By H.E. Hussam Zomlot
From negating the existence of the Palestinian people to promoting Palestinian fragmentation, Israel has a long record of policies that aim to maximize its control over the land and the people of Palestine. It continues to pursue the policy: all of the land, none of the people. While the most consequential attempt at emptying Palestine of its indigenous population was the 1947–49 Nakba, several discriminatory laws, policies, and practices have been implemented since then, targeting the Palestinian presence in our homeland.
Israel’s Citizenship Law prevents family reunifications when an Israeli citizen marries a Palestinian from the territory occupied in 1967 (West Bank or Gaza). The law also prevents Palestinians in occupied East Jerusalem from reunifying with spouses from the rest of the occupied Palestinian territory. This is a matter of consensus among Zionist parties in the Israeli parliament and represents one of the cruelest measures against the most basic rights of the Palestinian people or people anywhere. When in 2021, Israeli Foreign Minister Yair Lapid explained that banning Palestinian family reunifications represents “one of the tools aimed at ensuring a Jewish majority in the State of Israel,” his statement was not met with an outcry from his Western allies. On the contrary, Western officials have repeatedly stated that “Israel is a democracy” with which they “share values.”
The West allows Israel to do whatever it wants. Thus, the Israeli government has been allowed to impose racist policies on all Palestinians ever since 1948, and it applies not only to the territories it occupied in 1967. The situation of Palestinians living inside the 1948 boundaries is not a priority for any Western diplomat, and Palestinians living in exile rarely receive a mention.
The law banning family reunifications undermines the very basic rights of any citizen to fall in love and form a family.
But the issue of Palestinian family reunifications is at the core of Israel’s attempts to subjugate and fragment the Palestinian people. Compare the Israeli Citizenship Law (and its specific ban on Palestinian family reunifications) with the latest “regulations” regarding the entry of foreign passport holders to the territory occupied in 1967, particularly the West Bank. The emphasis on foreigners having to notify the Israeli authorities when they initiate a romantic relationship with a “resident of the territories” not only indicates the hysterical focus Israel has on the “demographic issue,” it also shows something even more important: In terms of demographic planning, the Israeli government deals with both sides of the 1967 border as a single territorial unit (while paying lip service to its commitment to the two-state solution). That is why Israel is also so keen to prevent Palestinians from abroad from entering or visiting any part of historical Palestine. Adding further urgency to Israel’s febrile plans is that, today, in historical Palestine, the Palestinian population – Christian and Muslim – has surpassed the Israeli Jewish population (by over 200,000 people) for the first time since the Nakba.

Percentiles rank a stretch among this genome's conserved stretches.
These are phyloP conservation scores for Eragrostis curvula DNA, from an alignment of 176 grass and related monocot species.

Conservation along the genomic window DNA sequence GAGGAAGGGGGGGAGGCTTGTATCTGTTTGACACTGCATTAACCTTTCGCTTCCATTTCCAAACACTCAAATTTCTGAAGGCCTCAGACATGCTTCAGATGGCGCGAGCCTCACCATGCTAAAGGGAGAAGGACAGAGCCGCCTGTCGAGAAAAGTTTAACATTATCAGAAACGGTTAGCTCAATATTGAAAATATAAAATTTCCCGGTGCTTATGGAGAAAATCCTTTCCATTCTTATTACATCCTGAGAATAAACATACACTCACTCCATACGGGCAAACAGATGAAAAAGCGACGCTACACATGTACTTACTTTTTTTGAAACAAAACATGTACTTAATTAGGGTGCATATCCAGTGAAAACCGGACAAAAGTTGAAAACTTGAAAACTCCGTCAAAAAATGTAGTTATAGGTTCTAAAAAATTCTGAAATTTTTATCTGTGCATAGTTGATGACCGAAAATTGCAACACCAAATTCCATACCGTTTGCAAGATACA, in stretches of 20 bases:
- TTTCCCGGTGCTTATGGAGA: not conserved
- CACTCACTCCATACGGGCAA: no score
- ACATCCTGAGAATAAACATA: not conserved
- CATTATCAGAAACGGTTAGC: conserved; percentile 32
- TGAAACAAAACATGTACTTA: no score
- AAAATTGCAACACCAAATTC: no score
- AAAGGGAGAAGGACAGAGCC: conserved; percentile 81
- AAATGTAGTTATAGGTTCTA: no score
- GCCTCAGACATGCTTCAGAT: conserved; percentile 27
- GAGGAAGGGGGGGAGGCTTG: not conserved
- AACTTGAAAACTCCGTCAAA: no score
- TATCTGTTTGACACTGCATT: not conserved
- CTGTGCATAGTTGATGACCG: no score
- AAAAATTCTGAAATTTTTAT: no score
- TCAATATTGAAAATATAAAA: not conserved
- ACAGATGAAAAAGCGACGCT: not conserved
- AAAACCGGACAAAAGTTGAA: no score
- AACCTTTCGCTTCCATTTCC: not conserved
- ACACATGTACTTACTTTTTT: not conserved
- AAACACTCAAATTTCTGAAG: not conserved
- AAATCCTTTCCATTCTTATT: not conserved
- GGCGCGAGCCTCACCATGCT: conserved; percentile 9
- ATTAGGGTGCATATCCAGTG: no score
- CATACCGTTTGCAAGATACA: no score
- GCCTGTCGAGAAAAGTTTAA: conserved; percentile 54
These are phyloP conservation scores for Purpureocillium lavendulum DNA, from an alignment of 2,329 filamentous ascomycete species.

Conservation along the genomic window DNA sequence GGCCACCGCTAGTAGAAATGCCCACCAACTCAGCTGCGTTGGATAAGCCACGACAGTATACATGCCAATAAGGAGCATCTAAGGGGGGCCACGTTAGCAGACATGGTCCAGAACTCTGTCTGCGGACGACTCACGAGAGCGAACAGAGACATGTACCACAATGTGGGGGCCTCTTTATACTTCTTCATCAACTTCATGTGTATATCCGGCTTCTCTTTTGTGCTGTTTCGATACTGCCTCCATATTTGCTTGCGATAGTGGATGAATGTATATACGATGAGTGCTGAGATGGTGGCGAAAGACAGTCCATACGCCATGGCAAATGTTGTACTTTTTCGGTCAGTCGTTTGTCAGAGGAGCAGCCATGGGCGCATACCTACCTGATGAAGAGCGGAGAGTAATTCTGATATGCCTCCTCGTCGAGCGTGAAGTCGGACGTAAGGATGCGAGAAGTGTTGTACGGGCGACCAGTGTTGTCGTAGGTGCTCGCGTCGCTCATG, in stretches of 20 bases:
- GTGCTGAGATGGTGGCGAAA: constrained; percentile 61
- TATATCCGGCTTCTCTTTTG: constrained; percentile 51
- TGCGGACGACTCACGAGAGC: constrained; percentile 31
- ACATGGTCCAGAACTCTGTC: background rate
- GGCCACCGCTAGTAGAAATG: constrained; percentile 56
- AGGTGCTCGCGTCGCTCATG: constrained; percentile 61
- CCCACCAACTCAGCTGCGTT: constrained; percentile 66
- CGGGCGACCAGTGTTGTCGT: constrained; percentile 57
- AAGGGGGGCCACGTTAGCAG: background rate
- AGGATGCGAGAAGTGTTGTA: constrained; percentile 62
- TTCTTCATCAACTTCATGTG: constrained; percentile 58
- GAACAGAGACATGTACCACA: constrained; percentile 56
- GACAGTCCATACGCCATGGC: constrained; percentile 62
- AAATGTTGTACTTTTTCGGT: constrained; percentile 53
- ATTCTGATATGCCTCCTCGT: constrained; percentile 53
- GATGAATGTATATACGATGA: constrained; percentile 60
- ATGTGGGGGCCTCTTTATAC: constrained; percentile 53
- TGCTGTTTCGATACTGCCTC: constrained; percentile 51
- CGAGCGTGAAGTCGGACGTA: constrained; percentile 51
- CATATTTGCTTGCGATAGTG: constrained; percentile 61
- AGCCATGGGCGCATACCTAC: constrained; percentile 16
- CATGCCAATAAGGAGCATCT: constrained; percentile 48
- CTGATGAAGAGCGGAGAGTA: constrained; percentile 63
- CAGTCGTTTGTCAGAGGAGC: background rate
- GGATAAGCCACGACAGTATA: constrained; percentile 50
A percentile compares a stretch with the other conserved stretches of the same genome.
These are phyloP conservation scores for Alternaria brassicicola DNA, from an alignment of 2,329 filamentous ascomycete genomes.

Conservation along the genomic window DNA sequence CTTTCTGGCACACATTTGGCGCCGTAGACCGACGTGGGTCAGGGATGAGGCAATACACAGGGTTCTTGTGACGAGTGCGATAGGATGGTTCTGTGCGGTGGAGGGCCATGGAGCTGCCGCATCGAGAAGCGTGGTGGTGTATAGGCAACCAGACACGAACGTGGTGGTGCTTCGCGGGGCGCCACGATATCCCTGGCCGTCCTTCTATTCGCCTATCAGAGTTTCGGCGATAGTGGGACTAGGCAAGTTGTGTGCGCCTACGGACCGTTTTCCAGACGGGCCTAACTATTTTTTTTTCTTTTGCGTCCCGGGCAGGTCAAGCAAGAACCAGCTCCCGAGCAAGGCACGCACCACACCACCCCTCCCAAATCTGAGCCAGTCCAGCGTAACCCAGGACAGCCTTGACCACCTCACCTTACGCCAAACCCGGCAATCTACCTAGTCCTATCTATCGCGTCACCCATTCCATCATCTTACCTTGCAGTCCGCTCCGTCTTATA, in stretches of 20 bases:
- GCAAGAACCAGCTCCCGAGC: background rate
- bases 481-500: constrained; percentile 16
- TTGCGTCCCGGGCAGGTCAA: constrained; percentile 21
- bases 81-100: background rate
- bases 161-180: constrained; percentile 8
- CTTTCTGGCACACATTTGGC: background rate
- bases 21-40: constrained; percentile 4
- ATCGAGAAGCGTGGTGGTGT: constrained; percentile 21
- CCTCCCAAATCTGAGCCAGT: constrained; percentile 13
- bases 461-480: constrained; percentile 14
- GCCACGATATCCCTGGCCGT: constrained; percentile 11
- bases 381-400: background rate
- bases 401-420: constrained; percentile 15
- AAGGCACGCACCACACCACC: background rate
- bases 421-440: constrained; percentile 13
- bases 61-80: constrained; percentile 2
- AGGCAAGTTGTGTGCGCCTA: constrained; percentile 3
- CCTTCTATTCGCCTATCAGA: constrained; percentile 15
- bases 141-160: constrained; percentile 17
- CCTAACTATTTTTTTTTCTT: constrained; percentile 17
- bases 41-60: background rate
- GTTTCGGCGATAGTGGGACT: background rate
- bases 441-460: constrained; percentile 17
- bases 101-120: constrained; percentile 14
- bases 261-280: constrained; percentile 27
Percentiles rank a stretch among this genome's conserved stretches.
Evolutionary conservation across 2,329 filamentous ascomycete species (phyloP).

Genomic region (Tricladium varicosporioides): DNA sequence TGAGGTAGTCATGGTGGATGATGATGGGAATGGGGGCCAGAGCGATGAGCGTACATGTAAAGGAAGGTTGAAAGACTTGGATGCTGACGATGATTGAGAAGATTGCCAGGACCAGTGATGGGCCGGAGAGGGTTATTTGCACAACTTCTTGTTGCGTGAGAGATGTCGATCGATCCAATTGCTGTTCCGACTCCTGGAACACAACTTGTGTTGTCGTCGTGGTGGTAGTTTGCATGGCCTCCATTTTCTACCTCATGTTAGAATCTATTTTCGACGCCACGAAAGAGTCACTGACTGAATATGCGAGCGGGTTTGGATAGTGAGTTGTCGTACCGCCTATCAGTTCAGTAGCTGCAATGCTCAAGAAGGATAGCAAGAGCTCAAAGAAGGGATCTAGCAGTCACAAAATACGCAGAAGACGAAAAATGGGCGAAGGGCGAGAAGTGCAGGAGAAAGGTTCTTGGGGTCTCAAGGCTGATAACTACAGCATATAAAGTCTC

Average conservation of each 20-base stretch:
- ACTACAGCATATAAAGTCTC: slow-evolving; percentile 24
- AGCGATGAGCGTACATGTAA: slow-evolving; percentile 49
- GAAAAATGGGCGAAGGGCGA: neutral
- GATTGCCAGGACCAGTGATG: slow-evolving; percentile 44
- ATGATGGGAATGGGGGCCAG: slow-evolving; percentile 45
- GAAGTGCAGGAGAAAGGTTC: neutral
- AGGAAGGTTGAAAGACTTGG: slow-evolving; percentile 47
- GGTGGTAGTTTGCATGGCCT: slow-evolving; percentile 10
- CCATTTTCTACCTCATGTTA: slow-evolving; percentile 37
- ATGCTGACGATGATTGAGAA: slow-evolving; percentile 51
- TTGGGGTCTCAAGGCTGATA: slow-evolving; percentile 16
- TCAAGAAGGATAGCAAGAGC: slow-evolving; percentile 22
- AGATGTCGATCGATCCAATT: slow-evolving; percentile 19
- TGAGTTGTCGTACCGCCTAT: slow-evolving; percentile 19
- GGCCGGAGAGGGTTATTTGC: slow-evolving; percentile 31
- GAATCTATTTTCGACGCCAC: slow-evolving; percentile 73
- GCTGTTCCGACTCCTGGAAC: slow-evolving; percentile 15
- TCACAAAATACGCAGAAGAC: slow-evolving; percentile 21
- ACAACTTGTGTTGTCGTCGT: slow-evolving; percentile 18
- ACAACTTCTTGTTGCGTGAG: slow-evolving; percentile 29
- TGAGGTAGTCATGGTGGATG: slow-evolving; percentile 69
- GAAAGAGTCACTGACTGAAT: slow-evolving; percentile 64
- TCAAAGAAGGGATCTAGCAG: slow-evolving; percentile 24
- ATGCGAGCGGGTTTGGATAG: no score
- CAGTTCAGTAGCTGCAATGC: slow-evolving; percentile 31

Israel’s doors are open for Jews from other countries. They are invited to move to Israel or become settlers in illegal colonial settlements in the territory occupied in 1967. But the doors are closed for Palestinians who wish to visit, invest, study, teach, pray, or build a family in their ancient homeland.
Israel operates with total impunity in doing this. There is not a hint of reproach from Western parties. And since its actions remain without consequence, why would Israel even consider changing a policy that, according to its own politicians, represents an issue of national security?
In Israel, a Jewish citizen is free to marry any person. A Palestinian citizen is not. The message seems clear: You either isolate yourself within your own communities or leave the country. In the occupied territory, settlers can bring anyone, including Christian Zionists, to volunteer in their illegal colonial settlements. Palestinians cannot even reunify their families. Israel’s control and ultimate say over the Palestinian population registry is very rarely mentioned by Western diplomats, but it is one of the most acute problems faced by Palestinians. Banning family reunifications between Palestinians on both sides of the 1967 border cannot be separated from Israel’s overall policies to control the land and the people of Palestine. But the fact that Israel has chosen to violate even the right to family life for Israeli Palestinian citizens is very telling and shows precisely why Palestinian, Israeli, and Western human rights organizations such as Amnesty International and Human Rights Watch have denounced Israeli policies as apartheid policies.
The international community has enough tools to confront this situation. The question now is: Will international actors continue to treat Israel as a state above the law, or will they finally consider Palestinians as equal to all others?